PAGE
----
An equilibrium mixture in a 1.00L flask of the above treaction contains the following gases: 0.13M of I2, 0.26M of F2, 0.21M IF5, and 0.38M I4F2. To this mixture, some iodine was added. When equilibrium reestablished, 7.6g of F2 was found to be present. What mass of I2 was added to the system?
Submitted by equilibrium2014 on Sun, 2014-10-05 18:42
I performed a lab for the following equilibrium but there were some questions I could really use some help on explaining events in the lab through Le Chateliers Principle.
The Equilibrium Equation: CoCl4^-2 + 6H20 <=> (Co(H20)6)^+2 + (4Cl)^-1
1. I placed the test tube of the equilibrium solution in a hot water bath, followed by a cold water bath. The original blue solution became a darker blue in the hot water (shifted left) and it turned a lighter blue in the cold water (shifted right). As heat is exiting in this reaction I said it was an exothermic reaction. I am asked to explain my observations using Le Chatelier's Principle but I'm not too sure how I should exactly do that.
The Principle: An equilibrium system subjected to a stress will shift to partially alleviate the stress and restore equilibrium.
2. I then had to add some AgNO3 (Silver Nitrate) to the equilibrium solution. It became pink. How do I explain this too using Le Chatelier's Principle? How did this affect the concentration changes of the solution?
3. I then added some CaCl2 (solid) to the equilibrium before turning blue. How do I explain the colour change in relation to Le Chatelier's Principle? How did this affect the concentration changes of the solution?
4. I then added some water. It turned from a blue colour to a pink and then almost clear. How do I explain this color change using Le Chatelier's Principle? How did this affect the concentration changes of the solution?
Is this question actually solvable? It was on a quiz I just took and I couldn't figure it out...
Equation is 2I2+2H2S <-> 4HI+2S2. Given: KC=2.33x10-5, 0.250 mol HI in a 2L flask. Same with S2. Want: Equilibrium concentration of I2.
So I set up the ice table after putting everything in molarity.
2I2 + 2H2S <-> 4HI + S2
0 0 .125 .125
+2x +2x -4x -x
2x 2x .125-4x .125-x
Plugged it into ratios:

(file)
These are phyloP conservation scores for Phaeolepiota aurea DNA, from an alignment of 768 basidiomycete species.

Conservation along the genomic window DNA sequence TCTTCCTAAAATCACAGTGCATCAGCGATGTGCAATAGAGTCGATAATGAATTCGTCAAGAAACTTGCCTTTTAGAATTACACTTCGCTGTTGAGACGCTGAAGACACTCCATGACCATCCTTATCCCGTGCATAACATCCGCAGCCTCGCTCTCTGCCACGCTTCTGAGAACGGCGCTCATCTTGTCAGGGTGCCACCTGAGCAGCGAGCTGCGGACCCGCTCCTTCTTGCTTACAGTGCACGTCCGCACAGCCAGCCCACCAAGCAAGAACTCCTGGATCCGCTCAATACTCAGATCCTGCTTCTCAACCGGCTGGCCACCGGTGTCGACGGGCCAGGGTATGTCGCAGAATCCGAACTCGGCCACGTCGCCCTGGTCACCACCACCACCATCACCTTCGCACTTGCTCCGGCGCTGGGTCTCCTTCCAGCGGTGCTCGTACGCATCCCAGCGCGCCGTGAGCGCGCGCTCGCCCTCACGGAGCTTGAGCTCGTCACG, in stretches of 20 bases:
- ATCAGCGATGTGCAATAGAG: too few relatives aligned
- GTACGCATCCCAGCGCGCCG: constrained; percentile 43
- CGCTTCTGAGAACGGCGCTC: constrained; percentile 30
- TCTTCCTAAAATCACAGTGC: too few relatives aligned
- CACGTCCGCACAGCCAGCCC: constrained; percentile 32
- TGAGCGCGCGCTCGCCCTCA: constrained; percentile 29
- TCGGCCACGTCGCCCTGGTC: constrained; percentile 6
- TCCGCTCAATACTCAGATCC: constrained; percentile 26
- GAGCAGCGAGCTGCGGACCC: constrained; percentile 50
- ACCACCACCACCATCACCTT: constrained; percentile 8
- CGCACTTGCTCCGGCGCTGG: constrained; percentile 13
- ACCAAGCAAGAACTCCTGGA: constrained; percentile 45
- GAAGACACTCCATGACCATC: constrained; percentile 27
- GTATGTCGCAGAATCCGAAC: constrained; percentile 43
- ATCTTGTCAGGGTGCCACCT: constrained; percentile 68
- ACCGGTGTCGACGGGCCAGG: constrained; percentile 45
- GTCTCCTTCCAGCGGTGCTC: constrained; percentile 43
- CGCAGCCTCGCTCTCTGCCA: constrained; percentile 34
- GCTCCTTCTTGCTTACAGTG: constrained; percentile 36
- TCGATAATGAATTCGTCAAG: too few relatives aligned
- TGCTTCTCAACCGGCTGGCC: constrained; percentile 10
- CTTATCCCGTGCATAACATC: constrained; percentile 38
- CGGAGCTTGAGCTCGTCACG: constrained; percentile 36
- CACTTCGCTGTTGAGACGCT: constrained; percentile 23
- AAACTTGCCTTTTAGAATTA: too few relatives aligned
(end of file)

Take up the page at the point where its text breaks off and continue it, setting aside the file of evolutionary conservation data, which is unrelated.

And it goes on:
[HI]4[S2] / [I2]2[H2S]2 = ((.125-4x)4(.125-x)) / (16x4) = 2.33x10-5 I assumed the 4x and x in the numerator would be small so that changed it to (.1255)/(16x4). Plugging and chugging, I end up with a value of somewhere near 0.54 = x. So 2x= 1.06. Now, that just didn't look right, but I couldn't figure how else to do this. Any help?
Ammonia decomposes at high temperatures. In an experiment to explore this behavior, 3.00 moles of gaseous NH3 were sealed in a rigid 1.50 L vessel. The vessel is heated at 800K and some of the NH3 decomposes in the following reaction: NH3 (g) ---> N2 (g) + 3H2 (g)
The system eventually reaches equilibrium and is to contain 2.18 moles of NH3. What are the values of Kc and Kp for this reaction at 700K.
A solution was prepared such that the initial concentrations of Cu+2 and CN- were 0.0120 M and 0.0400 M, respectively. these ions react according to the following equation - Cu2+ + 4CN- > Cd(CN)4 ^2-. Kc = 1.0 x 10^25. What will be the concentration of CN- at equilibrium?
I made an ICE table and plugged everything into Kc,
so 1.0 x 10^25 = x / (0.0120 - x)((.04-4x)^4), is that right so far?
Submitted by Spinnerphoenix on Fri, 2014-04-18 11:29
Mixtures of propan-2-ol and propanone can be spearated by distllation due to their different boiling points. Explain why these compounds have such different boiling points even though they have very similar molar masses.
when we deal with the raoult's law equation for an ideal solution of 2 ideal liquids which are volatile, do we have to use the number of moles at equilibrium to calculate the mole fraction of solvent in the solution? or can we use the initial number of moles ?